Regular readers will know that we love our dividends at Simply Wall St, which is why it's exciting to see Murphy Oil Corporation (NYSE:MUR) is about to trade ex-dividend in the next 4 days. The ex-dividend date is usually set to be one business day before the record date which is the cut-off date on which you must be present on the company's books as a shareholder in order to receive the dividend. The ex-dividend date is important as the process of settlement involves two full business days. So if you miss that date, you would not show up on the company's books on the record date. Meaning, you will need to purchase Murphy Oil's shares before the 10th of February to receive the dividend, which will be paid on the 1st of March.
The company's next dividend payment will be US$0.28 per share, on the back of last year when the company paid a total of US$1.10 to shareholders. Looking at the last 12 months of distributions, Murphy Oil has a trailing yield of approximately 2.6% on its current stock price of $41.63. Dividends are an important source of income to many shareholders, but the health of the business is crucial to maintaining those dividends. So we need to investigate whether Murphy Oil can afford its dividend, and if the dividend could grow.
See our latest analysis for Murphy Oil
If a company pays out more in dividends than it earned, then the dividend might become unsustainable - hardly an ideal situation. Murphy Oil is paying out just 13% of its profit after tax, which is comfortably low and leaves plenty of breathing room in the case of adverse events. Yet cash flows are even more important than profits for assessing a dividend, so we need to see if the company generated enough cash to pay its distribution. What's good is that dividends were well covered by free cash flow, with the company paying out 12% of its cash flow last year.
It's positive to see that Murphy Oil's dividend is covered by both profits and cash flow, since this is generally a sign that the dividend is sustainable, and a lower payout ratio usually suggests a greater margin of safety before the dividend gets cut.
Click here to see the company's payout ratio, plus analyst estimates of its future dividends.
Have Earnings And Dividends Been Growing?
Businesses with strong growth prospects usually make the best dividend payers, because it's easier to grow dividends when earnings per share are improving. If earnings decline and the company is forced to cut its dividend, investors could watch the value of their investment go up in smoke. It's encouraging to see Murphy Oil has grown its earnings rapidly, up 21% a year for the past five years. Murphy Oil looks like a real growth company, with earnings per share growing at a cracking pace and the company reinvesting most of its profits in the business.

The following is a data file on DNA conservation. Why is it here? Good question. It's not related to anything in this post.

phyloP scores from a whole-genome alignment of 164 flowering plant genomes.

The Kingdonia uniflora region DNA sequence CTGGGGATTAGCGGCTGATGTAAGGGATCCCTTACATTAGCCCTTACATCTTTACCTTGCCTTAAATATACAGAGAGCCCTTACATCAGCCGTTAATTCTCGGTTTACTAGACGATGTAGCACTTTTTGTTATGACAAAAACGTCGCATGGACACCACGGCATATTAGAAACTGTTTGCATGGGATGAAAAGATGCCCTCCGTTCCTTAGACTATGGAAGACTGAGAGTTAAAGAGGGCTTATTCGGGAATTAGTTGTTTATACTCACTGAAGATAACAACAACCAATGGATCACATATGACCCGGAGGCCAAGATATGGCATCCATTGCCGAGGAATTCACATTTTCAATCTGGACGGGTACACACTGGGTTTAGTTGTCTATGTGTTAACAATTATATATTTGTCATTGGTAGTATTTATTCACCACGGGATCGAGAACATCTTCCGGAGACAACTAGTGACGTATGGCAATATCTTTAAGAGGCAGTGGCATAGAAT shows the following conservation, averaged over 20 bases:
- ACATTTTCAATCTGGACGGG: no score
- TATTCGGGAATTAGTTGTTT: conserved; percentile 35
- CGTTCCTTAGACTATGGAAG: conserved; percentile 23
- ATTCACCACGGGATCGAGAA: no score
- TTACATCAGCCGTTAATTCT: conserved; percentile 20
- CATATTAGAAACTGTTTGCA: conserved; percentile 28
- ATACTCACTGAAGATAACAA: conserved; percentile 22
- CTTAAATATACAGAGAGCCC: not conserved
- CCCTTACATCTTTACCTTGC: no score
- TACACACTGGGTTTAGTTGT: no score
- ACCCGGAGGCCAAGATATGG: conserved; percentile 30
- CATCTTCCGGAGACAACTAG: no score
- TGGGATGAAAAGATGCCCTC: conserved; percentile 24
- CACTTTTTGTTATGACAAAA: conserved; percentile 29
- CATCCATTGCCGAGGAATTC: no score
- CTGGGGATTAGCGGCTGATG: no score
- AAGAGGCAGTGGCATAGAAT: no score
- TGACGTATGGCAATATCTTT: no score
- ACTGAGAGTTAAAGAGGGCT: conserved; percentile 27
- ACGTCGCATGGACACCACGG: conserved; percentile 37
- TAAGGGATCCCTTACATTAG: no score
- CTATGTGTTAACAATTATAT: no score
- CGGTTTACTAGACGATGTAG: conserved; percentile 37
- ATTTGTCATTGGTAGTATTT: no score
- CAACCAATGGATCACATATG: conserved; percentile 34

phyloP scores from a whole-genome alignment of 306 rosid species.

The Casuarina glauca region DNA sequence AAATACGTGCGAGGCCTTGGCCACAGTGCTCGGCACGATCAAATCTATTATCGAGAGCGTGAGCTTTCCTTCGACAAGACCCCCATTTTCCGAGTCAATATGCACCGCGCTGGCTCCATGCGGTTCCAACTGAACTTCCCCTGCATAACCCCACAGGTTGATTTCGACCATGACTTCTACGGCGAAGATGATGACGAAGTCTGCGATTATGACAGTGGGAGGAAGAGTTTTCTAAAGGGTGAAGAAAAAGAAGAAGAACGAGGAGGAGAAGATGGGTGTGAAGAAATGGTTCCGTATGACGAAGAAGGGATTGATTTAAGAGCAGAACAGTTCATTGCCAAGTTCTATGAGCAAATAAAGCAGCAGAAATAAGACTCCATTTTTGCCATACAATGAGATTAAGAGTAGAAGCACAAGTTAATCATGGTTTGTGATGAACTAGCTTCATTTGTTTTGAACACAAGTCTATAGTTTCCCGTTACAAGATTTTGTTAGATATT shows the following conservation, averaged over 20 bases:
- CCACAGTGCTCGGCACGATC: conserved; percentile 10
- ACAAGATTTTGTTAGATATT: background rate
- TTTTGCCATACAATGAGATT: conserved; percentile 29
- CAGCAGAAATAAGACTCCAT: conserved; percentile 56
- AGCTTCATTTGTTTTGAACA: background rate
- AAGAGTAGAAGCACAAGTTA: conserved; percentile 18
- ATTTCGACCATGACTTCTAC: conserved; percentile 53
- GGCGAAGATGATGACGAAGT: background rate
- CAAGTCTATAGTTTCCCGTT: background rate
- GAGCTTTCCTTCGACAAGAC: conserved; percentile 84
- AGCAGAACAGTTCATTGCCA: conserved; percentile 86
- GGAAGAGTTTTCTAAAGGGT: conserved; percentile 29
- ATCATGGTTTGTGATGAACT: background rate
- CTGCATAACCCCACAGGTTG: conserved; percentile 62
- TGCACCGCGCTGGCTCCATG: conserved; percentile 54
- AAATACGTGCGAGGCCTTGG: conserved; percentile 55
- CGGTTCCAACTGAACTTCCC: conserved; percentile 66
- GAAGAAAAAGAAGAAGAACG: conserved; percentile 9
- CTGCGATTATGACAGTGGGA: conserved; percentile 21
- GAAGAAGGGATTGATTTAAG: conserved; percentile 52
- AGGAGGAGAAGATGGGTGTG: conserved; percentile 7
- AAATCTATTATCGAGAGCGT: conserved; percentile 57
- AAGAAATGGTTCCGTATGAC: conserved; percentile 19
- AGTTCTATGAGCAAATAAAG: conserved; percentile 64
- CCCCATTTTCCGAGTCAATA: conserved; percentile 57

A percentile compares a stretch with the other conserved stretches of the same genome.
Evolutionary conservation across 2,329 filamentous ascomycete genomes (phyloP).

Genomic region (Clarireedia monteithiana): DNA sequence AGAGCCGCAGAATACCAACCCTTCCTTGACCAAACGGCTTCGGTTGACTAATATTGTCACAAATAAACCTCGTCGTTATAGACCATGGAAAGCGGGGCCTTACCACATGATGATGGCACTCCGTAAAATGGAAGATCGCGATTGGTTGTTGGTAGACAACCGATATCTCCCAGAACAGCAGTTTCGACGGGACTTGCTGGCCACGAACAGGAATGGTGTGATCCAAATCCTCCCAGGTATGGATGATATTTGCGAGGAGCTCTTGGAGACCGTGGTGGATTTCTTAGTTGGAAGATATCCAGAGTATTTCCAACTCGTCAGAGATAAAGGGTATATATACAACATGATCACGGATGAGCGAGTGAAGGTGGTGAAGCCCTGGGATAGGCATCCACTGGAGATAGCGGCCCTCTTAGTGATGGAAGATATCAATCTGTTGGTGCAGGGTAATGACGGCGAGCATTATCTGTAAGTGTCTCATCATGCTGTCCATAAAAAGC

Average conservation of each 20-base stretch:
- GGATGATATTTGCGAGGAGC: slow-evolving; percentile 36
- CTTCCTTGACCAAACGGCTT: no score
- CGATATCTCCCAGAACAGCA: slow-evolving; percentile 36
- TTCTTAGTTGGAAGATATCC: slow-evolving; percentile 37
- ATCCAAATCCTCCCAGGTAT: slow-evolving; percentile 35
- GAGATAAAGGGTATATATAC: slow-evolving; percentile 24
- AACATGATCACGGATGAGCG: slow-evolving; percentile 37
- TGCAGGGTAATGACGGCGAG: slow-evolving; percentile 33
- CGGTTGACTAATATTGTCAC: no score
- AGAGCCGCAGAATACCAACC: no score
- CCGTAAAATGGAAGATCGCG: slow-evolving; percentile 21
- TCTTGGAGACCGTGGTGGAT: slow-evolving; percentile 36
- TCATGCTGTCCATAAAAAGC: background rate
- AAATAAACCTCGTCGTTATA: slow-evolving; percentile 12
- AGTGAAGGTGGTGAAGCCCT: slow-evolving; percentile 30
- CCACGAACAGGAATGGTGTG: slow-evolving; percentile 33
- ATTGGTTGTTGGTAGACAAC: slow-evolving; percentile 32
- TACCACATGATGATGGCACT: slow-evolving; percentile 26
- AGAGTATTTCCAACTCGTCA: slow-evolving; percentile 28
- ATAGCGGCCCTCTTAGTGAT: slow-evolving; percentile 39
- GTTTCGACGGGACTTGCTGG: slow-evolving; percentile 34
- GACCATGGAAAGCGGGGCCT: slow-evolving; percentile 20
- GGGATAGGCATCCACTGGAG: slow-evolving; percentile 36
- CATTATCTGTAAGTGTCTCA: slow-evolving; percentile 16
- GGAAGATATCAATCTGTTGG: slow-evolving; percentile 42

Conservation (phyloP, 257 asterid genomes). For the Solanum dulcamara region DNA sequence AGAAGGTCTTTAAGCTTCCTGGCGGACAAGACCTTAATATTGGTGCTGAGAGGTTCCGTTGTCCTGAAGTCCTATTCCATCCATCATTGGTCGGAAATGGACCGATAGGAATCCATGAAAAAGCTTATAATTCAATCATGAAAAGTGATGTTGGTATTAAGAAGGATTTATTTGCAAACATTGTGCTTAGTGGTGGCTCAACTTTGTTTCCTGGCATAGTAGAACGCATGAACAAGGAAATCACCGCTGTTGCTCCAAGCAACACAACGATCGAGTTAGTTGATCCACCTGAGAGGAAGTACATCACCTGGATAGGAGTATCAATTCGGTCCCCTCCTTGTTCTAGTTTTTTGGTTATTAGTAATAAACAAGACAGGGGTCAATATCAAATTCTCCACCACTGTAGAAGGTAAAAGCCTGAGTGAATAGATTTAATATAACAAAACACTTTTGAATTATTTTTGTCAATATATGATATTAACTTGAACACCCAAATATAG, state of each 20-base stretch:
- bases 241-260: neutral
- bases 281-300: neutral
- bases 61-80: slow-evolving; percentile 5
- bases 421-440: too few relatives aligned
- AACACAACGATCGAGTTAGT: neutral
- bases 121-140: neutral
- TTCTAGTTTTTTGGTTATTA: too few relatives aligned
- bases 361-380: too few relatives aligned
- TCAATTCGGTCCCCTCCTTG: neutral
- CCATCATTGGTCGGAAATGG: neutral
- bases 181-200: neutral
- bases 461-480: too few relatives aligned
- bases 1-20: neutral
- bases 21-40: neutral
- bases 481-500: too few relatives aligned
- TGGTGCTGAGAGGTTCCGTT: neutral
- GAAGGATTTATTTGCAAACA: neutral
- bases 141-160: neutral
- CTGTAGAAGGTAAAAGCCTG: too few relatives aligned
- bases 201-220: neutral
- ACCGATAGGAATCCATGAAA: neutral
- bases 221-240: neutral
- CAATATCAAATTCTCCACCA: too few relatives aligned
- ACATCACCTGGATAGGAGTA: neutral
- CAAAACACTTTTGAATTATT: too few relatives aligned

Many investors will assess a company's dividend performance by evaluating how much the dividend payments have changed over time. Murphy Oil's dividend payments are broadly unchanged compared to where they were 10 years ago.
To Sum It Up
Is Murphy Oil worth buying for its dividend? Murphy Oil has grown its earnings per share while simultaneously reinvesting in the business. Unfortunately it's cut the dividend at least once in the past 10 years, but the conservative payout ratio makes the current dividend look sustainable. Overall we think this is an attractive combination and worthy of further research.
While it's tempting to invest in Murphy Oil for the dividends alone, you should always be mindful of the risks involved. For instance, we've identified 3 warning signs for Murphy Oil (1 is potentially serious) you should be aware of.
A common investing mistake is buying the first interesting stock you see. Here you can find a full list of high-yield dividend stocks.
Have feedback on this article? Concerned about the content? Get in touch with us directly. Alternatively, email editorial-team (at) simplywallst.com.
This article by Simply Wall St is general in nature. We provide commentary based on historical data and analyst forecasts only using an unbiased methodology and our articles are not intended to be financial advice. It does not constitute a recommendation to buy or sell any stock, and does not take account of your objectives, or your financial situation. We aim to bring you long-term focused analysis driven by fundamental data. Note that our analysis may not factor in the latest price-sensitive company announcements or qualitative material. Simply Wall St has no position in any stocks mentioned.
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